Vienna (AFP) Nov 06, 2005
A European Union diplomat said an Iranian request Sunday to resume nuclear talks with the EU was unacceptable since Iran refuses to suspend fuel work that raises fears Tehran is secretly developing atomic weapons.
"No, definitely not," the diplomat from one of the three EU countries that had been negotiating with Iran told AFP about resuming talks on giving the Islamic Republic trade and other benefits in exchange for guarantees Tehran's nuclear program is peaceful.
Iran on Sunday formally asked Britain, France and Germany to reopen the stalled talks, Iranian news agencies said in Tehran.
Iran's top nuclear official Ali Larijani has sent the countries' foreign ministers a letter "insisting on the necessity of negotiations," the official IRNA and the semi-official Mehr agencies said.
In London, a spokesman for the Foreign Office said, "we are not going to comment on that. We are still considering our response." There was no immediate reaction from Paris and Berlin.
Negotiations between Iran and the so-called EU-3 broke off in August when Iran resumed uranium conversion activities in defiance of international calls to maintain a suspension on work towards making enriched uranium, which can be fuel for nuclear power reactors but also the explosive core of atom bombs.
Iran said Sunday that it would be converting a fresh batch of uranium ore, in a flagrant rejection of calls from the EU-3 and the United States for Tehran to halt this work.
Conversion makes the uranium gas which is the feedstock for producing enriched uranium.
"We have told the (International Atomic Energy) Agency (IAEA) that we are going to inject new initial materials (uranium ore) into the production chain," Javad Vaidi, an official from Iran's Supreme National Security Council, told state television. The work would take place at a conversion plant in Isfahan in central Iran.
In Vienna, where the IAEA is based, the European diplomat said the EU-3 group "has been saying all along that this (continuing uranium conversion) is not the right basis for re-starting the negotiations."
The diplomat, who asked not to be identified due to the sensitivity of the issue, said that resuming negotiations "needs a different situation, a different approach, different moves from the Iranian side."
Iran's moves Sunday "just reinforce the point that they are not willing to return to the status quo ante," the diplomat said.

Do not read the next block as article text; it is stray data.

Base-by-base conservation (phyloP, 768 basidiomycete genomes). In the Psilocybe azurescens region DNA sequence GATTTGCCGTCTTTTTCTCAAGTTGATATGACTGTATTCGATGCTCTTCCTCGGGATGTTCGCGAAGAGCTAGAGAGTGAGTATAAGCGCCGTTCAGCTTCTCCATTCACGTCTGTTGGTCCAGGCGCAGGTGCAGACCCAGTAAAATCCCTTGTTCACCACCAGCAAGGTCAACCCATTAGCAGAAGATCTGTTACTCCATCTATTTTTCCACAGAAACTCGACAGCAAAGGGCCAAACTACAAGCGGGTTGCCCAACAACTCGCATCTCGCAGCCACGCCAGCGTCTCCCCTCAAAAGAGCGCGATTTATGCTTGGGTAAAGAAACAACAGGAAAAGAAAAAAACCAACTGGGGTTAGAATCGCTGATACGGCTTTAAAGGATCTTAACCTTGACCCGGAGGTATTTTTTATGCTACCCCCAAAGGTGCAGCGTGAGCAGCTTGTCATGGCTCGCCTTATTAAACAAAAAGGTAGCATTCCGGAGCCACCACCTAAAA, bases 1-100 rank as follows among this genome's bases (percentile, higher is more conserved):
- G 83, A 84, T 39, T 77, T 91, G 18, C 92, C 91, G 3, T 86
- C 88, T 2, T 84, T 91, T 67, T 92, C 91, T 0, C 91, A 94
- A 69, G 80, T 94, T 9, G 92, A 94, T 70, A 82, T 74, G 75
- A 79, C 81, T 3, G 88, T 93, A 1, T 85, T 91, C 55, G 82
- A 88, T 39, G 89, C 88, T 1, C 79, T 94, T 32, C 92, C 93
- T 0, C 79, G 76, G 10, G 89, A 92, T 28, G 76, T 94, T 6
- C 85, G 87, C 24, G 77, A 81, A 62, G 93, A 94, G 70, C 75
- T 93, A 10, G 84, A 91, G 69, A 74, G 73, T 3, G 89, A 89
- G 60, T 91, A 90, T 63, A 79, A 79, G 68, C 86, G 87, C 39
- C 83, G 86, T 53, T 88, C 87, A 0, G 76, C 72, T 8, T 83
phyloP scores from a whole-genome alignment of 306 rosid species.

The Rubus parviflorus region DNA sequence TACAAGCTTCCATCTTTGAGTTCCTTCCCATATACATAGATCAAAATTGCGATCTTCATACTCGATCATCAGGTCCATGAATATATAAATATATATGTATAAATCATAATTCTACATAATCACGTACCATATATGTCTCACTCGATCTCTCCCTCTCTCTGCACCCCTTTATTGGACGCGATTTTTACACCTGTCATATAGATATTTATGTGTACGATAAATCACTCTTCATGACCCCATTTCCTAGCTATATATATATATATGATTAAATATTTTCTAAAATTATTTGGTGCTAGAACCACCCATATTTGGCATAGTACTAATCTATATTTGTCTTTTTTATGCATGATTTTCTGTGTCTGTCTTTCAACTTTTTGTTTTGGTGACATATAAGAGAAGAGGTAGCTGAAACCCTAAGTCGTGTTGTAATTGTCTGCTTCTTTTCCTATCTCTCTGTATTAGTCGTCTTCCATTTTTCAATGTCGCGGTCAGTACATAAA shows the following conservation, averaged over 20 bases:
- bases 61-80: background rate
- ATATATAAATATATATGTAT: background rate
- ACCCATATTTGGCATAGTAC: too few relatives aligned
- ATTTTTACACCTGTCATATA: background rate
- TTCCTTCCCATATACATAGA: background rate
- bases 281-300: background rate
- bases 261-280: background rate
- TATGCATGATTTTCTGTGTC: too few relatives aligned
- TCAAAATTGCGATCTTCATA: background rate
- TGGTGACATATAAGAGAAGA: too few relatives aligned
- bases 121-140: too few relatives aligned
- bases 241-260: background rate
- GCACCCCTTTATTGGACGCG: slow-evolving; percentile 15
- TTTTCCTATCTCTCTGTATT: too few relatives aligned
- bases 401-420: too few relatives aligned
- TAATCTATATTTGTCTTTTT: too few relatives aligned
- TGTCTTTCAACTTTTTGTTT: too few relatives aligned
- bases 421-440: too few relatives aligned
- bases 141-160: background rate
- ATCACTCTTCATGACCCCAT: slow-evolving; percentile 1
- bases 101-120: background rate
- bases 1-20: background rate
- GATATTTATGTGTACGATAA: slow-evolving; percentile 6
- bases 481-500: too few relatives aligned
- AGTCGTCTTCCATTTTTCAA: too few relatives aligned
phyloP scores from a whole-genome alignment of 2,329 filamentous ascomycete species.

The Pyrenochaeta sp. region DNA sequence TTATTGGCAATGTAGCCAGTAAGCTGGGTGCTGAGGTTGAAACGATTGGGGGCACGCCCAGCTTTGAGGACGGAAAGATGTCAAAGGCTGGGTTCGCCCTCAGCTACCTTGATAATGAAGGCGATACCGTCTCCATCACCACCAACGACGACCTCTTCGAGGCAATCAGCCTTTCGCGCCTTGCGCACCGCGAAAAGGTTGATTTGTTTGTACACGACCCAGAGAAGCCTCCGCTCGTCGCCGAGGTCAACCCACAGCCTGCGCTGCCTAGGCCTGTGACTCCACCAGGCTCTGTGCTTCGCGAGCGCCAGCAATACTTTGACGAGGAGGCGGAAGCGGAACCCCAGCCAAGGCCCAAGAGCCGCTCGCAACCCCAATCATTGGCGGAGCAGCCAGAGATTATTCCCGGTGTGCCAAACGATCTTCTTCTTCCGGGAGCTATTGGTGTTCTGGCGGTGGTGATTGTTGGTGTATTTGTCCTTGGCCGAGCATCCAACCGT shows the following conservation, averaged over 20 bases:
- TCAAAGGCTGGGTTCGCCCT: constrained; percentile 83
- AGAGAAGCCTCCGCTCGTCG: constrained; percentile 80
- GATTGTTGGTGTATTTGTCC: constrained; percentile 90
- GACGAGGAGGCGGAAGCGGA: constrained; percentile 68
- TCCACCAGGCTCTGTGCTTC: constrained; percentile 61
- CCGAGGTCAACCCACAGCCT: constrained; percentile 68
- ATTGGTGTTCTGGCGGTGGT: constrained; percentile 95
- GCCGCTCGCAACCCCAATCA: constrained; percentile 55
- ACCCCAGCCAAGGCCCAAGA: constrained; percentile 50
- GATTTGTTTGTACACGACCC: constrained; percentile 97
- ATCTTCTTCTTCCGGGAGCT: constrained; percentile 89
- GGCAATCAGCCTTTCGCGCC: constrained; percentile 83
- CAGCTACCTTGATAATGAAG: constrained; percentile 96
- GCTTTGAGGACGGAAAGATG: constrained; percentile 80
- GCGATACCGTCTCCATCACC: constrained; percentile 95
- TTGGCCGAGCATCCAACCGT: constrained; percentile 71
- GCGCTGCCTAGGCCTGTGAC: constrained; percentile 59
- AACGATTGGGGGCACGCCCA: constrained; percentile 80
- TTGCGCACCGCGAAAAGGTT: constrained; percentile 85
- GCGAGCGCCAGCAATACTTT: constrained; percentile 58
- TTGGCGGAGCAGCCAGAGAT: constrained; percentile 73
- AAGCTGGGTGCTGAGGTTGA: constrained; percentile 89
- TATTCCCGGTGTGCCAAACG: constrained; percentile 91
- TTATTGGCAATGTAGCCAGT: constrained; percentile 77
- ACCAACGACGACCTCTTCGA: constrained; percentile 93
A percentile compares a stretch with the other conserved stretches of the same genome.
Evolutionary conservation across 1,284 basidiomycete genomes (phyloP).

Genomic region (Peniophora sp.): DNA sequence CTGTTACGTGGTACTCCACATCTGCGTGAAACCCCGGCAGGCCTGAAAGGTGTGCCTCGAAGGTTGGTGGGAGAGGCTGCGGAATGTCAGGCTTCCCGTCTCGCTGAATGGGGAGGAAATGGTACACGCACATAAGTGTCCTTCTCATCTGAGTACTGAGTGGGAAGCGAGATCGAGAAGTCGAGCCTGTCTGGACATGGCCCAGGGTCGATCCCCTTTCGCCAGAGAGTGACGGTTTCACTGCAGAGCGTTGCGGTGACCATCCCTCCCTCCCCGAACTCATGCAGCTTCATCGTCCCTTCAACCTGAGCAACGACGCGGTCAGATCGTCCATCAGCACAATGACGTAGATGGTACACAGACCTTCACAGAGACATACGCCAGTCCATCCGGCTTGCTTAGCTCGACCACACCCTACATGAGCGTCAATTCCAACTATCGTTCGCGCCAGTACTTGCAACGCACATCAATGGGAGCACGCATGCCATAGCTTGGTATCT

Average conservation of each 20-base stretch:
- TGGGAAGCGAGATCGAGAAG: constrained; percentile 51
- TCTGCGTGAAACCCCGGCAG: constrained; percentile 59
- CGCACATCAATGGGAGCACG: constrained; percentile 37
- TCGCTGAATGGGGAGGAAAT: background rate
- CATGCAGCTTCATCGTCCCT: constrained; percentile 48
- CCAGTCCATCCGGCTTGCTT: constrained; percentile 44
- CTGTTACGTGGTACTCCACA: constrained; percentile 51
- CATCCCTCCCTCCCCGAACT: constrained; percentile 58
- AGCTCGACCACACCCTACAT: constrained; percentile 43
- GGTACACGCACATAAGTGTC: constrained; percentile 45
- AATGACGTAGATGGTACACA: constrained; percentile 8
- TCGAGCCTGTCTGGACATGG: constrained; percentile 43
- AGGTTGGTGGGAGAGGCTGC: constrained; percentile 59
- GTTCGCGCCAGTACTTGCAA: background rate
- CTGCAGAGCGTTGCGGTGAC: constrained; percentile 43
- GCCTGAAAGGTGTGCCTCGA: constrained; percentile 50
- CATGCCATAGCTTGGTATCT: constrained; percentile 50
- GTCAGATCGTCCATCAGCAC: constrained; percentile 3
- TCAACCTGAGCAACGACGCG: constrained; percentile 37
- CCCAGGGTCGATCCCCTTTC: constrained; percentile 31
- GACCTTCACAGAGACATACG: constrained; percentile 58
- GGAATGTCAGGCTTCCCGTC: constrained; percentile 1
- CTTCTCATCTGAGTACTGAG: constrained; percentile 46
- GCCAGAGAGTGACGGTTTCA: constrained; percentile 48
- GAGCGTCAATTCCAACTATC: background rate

The diplomat said that Iran, which has staved off repeated US attempts to have the IAEA refer the matter to the UN Security Council, "feel they can just have the United States and Europe swallow conversion, and go back to the negotiating table without any move on their part and this is not going to happen."
Another diplomat, also from an EU-3 country, said that the IAEA "has called for Iran to suspend conversion at Isfahan, and until the Iranians do that it's hard to see how negotiations can take place."
Iran faces the risk of referral to the UN Security Council over its atomic program, after the IAEA in September found it to be in "non-compliance" with the nuclear Non-Proliferation Treaty (NPT).
Diplomats say that Tehran appears to be showing more cooperation with an IAEA investigation into its nuclear program in order to avoid referral to the council, which could impose trade sanctions.
Efforts to get Russia, which is building Iran's first nuclear power reactor, to back the US-European Union drive for referral may also need more time, diplomats said.
The IAEA is to meet on the matter on November 24 and is expected to put off deciding on Iran until a later meeting.
"If a resolution is placed at the IAEA which is more severe than the last one, which says that this matter must go to the UN Security Council, I can as foreign minister of India tell you that my recommendation to the government will be to revise our vote," he said.
Singh, who is under fire for charges in a UN report that he benefited from deals linked to the UN oil-for-food programme for Iraq, said New Delhi would vote at an International Atomic Energy Agency meeting in Vienna on November 24 based on "our vital national interest."
A UN report by former US Federal Reserve chairman Paul Volcker said Singh and India's ruling Congress party were among beneficiaries worldwide allowed to buy Iraqi oil at below market rates in return for kickbacks to the regime of Saddam Hussein.
India was among 22 of the IAEA's 35 member countries that voted in September for a resolution creating the conditions for referring Iran to the UN Security Council over its nuclear programme.
The United States suspects Iran is using its nascent nuclear power program to develop the capability to build nuclear weapons, a suspicion Tehran says is unfounded.
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Pakistan Says Kashmir Border Opening Ready For Business
Titrinote, Pakistan (AFP) Nov 06, 2005
Pakistan's army said Sunday it had finished preparations for opening the first crossing point on the heavily militarised border in Kashmir that will allow vital aid to flow to victims of last month's massive quake.
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